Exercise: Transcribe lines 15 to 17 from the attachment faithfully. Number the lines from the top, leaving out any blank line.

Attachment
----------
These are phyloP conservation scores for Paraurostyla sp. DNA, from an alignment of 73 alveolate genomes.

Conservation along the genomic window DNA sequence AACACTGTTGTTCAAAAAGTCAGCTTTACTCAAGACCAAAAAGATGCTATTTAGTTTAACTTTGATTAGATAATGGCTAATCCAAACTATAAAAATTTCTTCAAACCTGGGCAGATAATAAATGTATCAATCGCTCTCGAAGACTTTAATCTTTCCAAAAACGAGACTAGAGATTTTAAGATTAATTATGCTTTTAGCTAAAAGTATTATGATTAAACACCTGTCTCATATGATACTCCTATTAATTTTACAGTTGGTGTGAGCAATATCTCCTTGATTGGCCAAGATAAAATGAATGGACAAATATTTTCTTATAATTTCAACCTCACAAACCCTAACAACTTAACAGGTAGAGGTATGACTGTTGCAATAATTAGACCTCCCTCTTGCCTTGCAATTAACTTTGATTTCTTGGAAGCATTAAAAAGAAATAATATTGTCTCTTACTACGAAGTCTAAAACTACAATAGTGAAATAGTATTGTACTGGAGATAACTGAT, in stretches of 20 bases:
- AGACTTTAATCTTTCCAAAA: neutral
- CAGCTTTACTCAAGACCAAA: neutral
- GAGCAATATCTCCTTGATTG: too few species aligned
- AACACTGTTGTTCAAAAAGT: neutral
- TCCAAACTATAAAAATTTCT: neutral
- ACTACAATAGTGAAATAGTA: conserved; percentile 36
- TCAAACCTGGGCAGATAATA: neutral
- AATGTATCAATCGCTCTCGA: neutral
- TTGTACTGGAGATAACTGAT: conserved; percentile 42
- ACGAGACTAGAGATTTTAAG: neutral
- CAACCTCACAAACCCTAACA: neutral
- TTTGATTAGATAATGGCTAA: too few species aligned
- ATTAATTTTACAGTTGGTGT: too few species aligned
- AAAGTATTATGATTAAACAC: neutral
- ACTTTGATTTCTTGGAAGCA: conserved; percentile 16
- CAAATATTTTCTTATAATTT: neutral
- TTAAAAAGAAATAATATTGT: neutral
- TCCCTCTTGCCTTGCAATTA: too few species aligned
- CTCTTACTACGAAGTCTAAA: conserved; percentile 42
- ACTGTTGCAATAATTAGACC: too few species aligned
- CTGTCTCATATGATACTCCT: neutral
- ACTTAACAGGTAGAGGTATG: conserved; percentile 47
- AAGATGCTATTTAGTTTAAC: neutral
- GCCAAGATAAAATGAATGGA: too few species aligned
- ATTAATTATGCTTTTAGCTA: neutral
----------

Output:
- ATTAATTTTACAGTTGGTGT: too few species aligned
- AAAGTATTATGATTAAACAC: neutral
- ACTTTGATTTCTTGGAAGCA: conserved; percentile 16